Using group model building to frame the commercial determinants of dietary behaviour in adolescence - proposed methods for online system mapping workshops.
BMC Medical Research Methodology 2021 ; 22: 84.
PubMed ID : 35350996
Group model building (GMB) is a participatory approach whereby diverse stakeholders can share their views about a problem to create a collective understanding of a complex system. In this article we report our methodological approach to adapt face-to-face GMB processes to an online format to explore the mechanisms by which commercial drivers influence adolescents' dietary behaviour. We use our experiences to make recommendations on how online GMB could be delivered.
We planned, adapted, piloted, delivered, and evaluated a series of online GMB workshops with adolescents, policymakers and public health practitioners to create a system map of the commercial determinants of dietary behaviour in adolescence. We adapted face-to-face GMB workshops to a series of 3 online GMB workshops with 11 adolescents (16-18 years) living in the Southwest of England, and one GMB workshop with policymakers and public health practitioners.
In our experience, adapting, and delivering GMB online is feasible, engaging, cost-saving and an enjoyable experience. Participants gave positive feedback in terms of engagement and enjoyment, and it allowed them to recognise different points of view about the same problem. Participants became familiarised with system thinking and system dynamics concepts, developed a shared understanding of a complex issue and portrayed it in a system map that depicted the most important factors in a causal structure as well as their interactions at various levels.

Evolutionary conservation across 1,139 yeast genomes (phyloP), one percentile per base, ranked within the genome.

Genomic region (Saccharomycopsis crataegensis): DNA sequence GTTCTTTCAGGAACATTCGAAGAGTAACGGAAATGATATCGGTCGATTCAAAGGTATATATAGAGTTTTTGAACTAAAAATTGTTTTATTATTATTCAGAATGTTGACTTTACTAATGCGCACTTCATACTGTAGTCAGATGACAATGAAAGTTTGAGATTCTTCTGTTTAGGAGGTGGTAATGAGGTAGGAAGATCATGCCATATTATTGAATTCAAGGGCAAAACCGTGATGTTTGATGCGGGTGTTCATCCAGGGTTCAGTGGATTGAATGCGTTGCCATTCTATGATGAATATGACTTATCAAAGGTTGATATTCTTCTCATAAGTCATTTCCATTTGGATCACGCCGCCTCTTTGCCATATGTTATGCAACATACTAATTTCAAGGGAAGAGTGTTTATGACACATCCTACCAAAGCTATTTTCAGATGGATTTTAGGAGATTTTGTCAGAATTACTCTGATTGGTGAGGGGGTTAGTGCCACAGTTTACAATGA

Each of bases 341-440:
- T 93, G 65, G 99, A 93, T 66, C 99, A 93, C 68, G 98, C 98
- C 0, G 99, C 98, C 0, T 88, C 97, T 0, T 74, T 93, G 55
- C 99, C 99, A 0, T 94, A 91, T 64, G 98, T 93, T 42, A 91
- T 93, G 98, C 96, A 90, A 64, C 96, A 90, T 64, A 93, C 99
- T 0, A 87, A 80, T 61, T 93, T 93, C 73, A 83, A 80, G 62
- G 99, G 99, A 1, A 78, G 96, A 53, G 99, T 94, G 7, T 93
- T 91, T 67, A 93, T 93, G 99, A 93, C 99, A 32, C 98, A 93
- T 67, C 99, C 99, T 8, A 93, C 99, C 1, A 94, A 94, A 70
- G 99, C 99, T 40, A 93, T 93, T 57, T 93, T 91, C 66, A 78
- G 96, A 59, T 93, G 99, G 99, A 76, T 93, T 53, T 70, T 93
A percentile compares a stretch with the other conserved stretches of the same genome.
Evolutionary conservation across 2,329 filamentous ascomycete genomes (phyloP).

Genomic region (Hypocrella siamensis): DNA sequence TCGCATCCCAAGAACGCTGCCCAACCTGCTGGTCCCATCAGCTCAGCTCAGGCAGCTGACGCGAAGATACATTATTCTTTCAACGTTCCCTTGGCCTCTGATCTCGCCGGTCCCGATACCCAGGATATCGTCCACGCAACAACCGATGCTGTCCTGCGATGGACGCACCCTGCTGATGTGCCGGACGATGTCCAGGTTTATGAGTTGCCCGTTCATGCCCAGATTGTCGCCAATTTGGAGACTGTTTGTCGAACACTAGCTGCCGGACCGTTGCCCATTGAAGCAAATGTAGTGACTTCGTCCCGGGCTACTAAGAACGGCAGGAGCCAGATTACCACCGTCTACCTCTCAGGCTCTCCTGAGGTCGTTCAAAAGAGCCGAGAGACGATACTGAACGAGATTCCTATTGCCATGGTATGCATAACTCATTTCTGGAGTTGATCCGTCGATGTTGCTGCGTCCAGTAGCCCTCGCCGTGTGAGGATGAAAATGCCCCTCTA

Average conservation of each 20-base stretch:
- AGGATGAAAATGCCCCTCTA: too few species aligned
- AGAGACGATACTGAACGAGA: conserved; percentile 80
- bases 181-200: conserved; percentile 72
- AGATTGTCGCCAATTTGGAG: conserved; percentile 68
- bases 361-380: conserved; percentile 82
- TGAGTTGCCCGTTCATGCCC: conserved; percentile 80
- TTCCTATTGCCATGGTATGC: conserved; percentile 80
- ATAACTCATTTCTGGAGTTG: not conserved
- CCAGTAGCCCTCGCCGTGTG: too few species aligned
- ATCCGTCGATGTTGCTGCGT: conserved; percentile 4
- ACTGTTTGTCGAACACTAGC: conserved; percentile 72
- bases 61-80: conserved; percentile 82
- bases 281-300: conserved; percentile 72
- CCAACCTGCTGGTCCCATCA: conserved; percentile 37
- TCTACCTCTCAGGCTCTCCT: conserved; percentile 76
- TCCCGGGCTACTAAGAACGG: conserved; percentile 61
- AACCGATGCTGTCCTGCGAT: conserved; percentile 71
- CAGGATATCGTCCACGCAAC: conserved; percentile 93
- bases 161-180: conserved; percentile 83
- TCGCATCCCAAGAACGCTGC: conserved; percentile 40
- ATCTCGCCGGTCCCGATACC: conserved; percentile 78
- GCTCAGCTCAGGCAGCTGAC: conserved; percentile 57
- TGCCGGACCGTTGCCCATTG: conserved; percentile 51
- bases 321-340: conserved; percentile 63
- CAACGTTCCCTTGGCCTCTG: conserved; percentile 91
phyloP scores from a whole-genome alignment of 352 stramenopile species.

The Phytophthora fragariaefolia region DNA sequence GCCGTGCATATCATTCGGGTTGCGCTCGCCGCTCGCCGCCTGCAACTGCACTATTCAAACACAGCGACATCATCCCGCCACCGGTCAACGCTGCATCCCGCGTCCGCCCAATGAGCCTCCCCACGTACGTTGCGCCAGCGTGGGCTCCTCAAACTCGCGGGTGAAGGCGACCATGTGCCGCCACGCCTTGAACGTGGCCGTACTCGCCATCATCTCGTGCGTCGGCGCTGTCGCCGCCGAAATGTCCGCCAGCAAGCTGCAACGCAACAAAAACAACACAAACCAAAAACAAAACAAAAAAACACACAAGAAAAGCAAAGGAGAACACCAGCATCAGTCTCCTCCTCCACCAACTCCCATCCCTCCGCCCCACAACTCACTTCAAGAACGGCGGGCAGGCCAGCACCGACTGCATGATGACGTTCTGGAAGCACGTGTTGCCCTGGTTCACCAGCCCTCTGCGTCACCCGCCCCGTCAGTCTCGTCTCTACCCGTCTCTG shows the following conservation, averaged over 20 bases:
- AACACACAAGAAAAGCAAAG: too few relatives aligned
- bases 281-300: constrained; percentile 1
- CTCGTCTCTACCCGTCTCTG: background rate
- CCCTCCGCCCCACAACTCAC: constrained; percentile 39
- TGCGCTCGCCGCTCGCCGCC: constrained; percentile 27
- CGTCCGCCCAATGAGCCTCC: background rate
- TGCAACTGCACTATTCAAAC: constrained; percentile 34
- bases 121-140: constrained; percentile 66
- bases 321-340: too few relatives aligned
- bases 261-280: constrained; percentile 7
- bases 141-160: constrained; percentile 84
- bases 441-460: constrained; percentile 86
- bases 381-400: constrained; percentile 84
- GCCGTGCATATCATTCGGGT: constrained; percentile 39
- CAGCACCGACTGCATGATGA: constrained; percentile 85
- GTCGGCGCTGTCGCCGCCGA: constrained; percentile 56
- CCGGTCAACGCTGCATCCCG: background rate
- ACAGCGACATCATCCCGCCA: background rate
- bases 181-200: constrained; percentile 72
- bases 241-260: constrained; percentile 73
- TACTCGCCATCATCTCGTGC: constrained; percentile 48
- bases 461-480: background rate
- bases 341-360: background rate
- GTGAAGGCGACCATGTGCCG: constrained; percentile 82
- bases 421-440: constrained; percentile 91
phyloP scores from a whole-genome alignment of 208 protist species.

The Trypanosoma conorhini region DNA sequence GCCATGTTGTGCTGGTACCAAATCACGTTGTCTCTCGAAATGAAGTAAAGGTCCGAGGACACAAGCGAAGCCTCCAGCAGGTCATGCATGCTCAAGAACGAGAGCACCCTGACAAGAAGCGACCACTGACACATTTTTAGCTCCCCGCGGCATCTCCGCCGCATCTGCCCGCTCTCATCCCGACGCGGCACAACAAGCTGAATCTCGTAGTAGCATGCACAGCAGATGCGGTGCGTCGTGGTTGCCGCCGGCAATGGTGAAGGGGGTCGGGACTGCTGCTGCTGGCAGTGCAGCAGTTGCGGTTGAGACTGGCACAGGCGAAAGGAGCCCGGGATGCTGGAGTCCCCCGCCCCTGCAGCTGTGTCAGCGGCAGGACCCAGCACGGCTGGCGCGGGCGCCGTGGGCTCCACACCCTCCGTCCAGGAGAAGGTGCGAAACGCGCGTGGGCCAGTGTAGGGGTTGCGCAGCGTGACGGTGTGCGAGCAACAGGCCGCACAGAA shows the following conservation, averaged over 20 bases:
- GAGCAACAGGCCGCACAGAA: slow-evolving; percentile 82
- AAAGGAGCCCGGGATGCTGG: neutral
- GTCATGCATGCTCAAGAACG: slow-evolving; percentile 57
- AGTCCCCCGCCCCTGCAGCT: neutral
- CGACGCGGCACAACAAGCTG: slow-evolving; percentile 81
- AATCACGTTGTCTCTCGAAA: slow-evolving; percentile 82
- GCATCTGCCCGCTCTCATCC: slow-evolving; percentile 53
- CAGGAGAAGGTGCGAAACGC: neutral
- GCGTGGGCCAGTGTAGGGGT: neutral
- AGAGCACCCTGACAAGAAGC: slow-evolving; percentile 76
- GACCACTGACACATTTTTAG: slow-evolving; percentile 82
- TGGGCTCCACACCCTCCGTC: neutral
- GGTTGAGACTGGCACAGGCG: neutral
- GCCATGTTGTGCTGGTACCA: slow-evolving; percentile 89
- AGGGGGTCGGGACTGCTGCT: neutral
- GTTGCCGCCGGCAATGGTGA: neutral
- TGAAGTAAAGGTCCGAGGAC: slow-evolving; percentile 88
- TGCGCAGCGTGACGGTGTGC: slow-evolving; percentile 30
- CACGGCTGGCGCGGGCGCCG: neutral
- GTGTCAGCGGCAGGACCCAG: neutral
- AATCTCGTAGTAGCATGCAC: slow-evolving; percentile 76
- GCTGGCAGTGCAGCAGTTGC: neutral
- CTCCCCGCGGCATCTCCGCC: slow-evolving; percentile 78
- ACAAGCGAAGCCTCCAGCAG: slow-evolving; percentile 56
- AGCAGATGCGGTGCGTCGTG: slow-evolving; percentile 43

We recommend using process mapping to understand the overall GMB process in an online environment and piloting the workshops to test the timings and flow between online platforms. For facilitation and delivery, facilitators need to ensure they can create an inviting and engaging online environment, even for participants who decide to have their cameras off. Separating GMB activities into different workshops allowed participants to reflect on the problem being discussed and bring new ideas to subsequent workshops. Evaluating the workshops enabled us to build evidence on the trade-offs between the effectiveness, quality and efficiency of online GMB workshops, and how this might be enhanced to identify leverage points and achieve systemic changes in complex issues.
The research was approved by the University of Bristol's Faculty of Health Sciences Research Ethics Committee (Ref: 99,003) and written consent was received from all participants.